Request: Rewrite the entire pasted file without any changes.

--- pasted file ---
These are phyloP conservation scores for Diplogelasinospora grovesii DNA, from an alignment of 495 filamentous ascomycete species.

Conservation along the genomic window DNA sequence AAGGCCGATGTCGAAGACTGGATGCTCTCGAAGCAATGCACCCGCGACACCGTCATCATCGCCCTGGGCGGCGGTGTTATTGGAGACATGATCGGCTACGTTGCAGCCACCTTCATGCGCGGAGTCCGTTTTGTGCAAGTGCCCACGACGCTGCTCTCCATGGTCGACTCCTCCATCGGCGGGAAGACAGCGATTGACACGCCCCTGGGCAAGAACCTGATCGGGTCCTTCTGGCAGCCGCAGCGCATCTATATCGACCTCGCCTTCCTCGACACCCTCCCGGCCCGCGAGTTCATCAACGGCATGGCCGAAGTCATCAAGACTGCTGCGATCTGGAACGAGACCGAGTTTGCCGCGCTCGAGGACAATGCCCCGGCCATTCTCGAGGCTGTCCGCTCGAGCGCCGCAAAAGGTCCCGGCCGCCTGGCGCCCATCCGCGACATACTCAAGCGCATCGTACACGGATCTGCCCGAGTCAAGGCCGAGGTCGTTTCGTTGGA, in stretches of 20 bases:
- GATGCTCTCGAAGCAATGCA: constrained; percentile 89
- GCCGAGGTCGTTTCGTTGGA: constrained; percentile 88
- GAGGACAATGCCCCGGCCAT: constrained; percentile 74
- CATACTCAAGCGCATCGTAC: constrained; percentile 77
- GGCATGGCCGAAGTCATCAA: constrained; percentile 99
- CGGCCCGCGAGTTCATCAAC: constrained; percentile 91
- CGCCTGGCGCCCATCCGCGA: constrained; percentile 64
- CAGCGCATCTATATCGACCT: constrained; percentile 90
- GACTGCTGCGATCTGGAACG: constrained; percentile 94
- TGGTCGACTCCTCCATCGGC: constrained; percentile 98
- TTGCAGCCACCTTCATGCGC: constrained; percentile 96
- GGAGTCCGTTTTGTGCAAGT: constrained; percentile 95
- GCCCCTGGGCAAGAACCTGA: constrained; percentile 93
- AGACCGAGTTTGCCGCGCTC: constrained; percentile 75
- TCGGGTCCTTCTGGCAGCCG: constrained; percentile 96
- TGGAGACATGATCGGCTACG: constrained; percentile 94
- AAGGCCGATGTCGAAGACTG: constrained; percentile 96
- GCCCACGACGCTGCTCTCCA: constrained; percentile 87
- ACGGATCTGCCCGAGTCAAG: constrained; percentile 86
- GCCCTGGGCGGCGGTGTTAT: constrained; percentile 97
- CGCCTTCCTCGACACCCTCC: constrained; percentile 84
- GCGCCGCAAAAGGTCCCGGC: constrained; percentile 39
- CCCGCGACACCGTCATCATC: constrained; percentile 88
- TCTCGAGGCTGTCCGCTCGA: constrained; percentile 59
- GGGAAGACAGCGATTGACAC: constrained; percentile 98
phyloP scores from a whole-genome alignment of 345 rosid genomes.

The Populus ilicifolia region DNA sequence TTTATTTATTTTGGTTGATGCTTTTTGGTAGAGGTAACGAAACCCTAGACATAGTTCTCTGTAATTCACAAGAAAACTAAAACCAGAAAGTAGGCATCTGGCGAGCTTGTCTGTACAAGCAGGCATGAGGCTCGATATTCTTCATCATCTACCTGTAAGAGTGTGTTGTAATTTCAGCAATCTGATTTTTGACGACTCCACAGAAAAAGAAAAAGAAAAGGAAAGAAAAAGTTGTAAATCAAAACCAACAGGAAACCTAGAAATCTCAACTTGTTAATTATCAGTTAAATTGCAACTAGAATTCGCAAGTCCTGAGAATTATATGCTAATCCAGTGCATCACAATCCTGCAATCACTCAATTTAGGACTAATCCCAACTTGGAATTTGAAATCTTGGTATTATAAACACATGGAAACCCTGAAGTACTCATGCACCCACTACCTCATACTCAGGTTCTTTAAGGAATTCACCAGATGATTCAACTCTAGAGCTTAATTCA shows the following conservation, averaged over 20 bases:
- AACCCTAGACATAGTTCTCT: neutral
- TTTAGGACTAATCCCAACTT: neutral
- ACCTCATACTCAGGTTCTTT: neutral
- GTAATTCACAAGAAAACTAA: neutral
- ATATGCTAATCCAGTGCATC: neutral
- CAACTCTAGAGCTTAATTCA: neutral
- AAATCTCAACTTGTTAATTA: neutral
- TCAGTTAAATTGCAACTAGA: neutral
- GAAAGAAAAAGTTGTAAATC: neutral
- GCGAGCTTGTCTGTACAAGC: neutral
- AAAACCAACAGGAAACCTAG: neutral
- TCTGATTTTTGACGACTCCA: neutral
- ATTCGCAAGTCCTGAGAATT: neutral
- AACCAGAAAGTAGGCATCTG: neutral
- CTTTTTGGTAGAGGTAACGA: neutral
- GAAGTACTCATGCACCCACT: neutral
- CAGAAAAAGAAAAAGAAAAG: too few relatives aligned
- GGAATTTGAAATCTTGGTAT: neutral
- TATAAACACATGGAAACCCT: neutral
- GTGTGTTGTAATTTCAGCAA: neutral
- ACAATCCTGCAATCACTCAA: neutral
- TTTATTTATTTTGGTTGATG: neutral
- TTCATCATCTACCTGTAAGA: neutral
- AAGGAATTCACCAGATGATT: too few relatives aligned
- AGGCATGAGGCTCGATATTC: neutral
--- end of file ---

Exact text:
These are phyloP conservation scores for Diplogelasinospora grovesii DNA, from an alignment of 495 filamentous ascomycete species.

Conservation along the genomic window DNA sequence AAGGCCGATGTCGAAGACTGGATGCTCTCGAAGCAATGCACCCGCGACACCGTCATCATCGCCCTGGGCGGCGGTGTTATTGGAGACATGATCGGCTACGTTGCAGCCACCTTCATGCGCGGAGTCCGTTTTGTGCAAGTGCCCACGACGCTGCTCTCCATGGTCGACTCCTCCATCGGCGGGAAGACAGCGATTGACACGCCCCTGGGCAAGAACCTGATCGGGTCCTTCTGGCAGCCGCAGCGCATCTATATCGACCTCGCCTTCCTCGACACCCTCCCGGCCCGCGAGTTCATCAACGGCATGGCCGAAGTCATCAAGACTGCTGCGATCTGGAACGAGACCGAGTTTGCCGCGCTCGAGGACAATGCCCCGGCCATTCTCGAGGCTGTCCGCTCGAGCGCCGCAAAAGGTCCCGGCCGCCTGGCGCCCATCCGCGACATACTCAAGCGCATCGTACACGGATCTGCCCGAGTCAAGGCCGAGGTCGTTTCGTTGGA, in stretches of 20 bases:
- GATGCTCTCGAAGCAATGCA: constrained; percentile 89
- GCCGAGGTCGTTTCGTTGGA: constrained; percentile 88
- GAGGACAATGCCCCGGCCAT: constrained; percentile 74
- CATACTCAAGCGCATCGTAC: constrained; percentile 77
- GGCATGGCCGAAGTCATCAA: constrained; percentile 99
- CGGCCCGCGAGTTCATCAAC: constrained; percentile 91
- CGCCTGGCGCCCATCCGCGA: constrained; percentile 64
- CAGCGCATCTATATCGACCT: constrained; percentile 90
- GACTGCTGCGATCTGGAACG: constrained; percentile 94
- TGGTCGACTCCTCCATCGGC: constrained; percentile 98
- TTGCAGCCACCTTCATGCGC: constrained; percentile 96
- GGAGTCCGTTTTGTGCAAGT: constrained; percentile 95
- GCCCCTGGGCAAGAACCTGA: constrained; percentile 93
- AGACCGAGTTTGCCGCGCTC: constrained; percentile 75
- TCGGGTCCTTCTGGCAGCCG: constrained; percentile 96
- TGGAGACATGATCGGCTACG: constrained; percentile 94
- AAGGCCGATGTCGAAGACTG: constrained; percentile 96
- GCCCACGACGCTGCTCTCCA: constrained; percentile 87
- ACGGATCTGCCCGAGTCAAG: constrained; percentile 86
- GCCCTGGGCGGCGGTGTTAT: constrained; percentile 97
- CGCCTTCCTCGACACCCTCC: constrained; percentile 84
- GCGCCGCAAAAGGTCCCGGC: constrained; percentile 39
- CCCGCGACACCGTCATCATC: constrained; percentile 88
- TCTCGAGGCTGTCCGCTCGA: constrained; percentile 59
- GGGAAGACAGCGATTGACAC: constrained; percentile 98
phyloP scores from a whole-genome alignment of 345 rosid genomes.

The Populus ilicifolia region DNA sequence TTTATTTATTTTGGTTGATGCTTTTTGGTAGAGGTAACGAAACCCTAGACATAGTTCTCTGTAATTCACAAGAAAACTAAAACCAGAAAGTAGGCATCTGGCGAGCTTGTCTGTACAAGCAGGCATGAGGCTCGATATTCTTCATCATCTACCTGTAAGAGTGTGTTGTAATTTCAGCAATCTGATTTTTGACGACTCCACAGAAAAAGAAAAAGAAAAGGAAAGAAAAAGTTGTAAATCAAAACCAACAGGAAACCTAGAAATCTCAACTTGTTAATTATCAGTTAAATTGCAACTAGAATTCGCAAGTCCTGAGAATTATATGCTAATCCAGTGCATCACAATCCTGCAATCACTCAATTTAGGACTAATCCCAACTTGGAATTTGAAATCTTGGTATTATAAACACATGGAAACCCTGAAGTACTCATGCACCCACTACCTCATACTCAGGTTCTTTAAGGAATTCACCAGATGATTCAACTCTAGAGCTTAATTCA shows the following conservation, averaged over 20 bases:
- AACCCTAGACATAGTTCTCT: neutral
- TTTAGGACTAATCCCAACTT: neutral
- ACCTCATACTCAGGTTCTTT: neutral
- GTAATTCACAAGAAAACTAA: neutral
- ATATGCTAATCCAGTGCATC: neutral
- CAACTCTAGAGCTTAATTCA: neutral
- AAATCTCAACTTGTTAATTA: neutral
- TCAGTTAAATTGCAACTAGA: neutral
- GAAAGAAAAAGTTGTAAATC: neutral
- GCGAGCTTGTCTGTACAAGC: neutral
- AAAACCAACAGGAAACCTAG: neutral
- TCTGATTTTTGACGACTCCA: neutral
- ATTCGCAAGTCCTGAGAATT: neutral
- AACCAGAAAGTAGGCATCTG: neutral
- CTTTTTGGTAGAGGTAACGA: neutral
- GAAGTACTCATGCACCCACT: neutral
- CAGAAAAAGAAAAAGAAAAG: too few relatives aligned
- GGAATTTGAAATCTTGGTAT: neutral
- TATAAACACATGGAAACCCT: neutral
- GTGTGTTGTAATTTCAGCAA: neutral
- ACAATCCTGCAATCACTCAA: neutral
- TTTATTTATTTTGGTTGATG: neutral
- TTCATCATCTACCTGTAAGA: neutral
- AAGGAATTCACCAGATGATT: too few relatives aligned
- AGGCATGAGGCTCGATATTC: neutral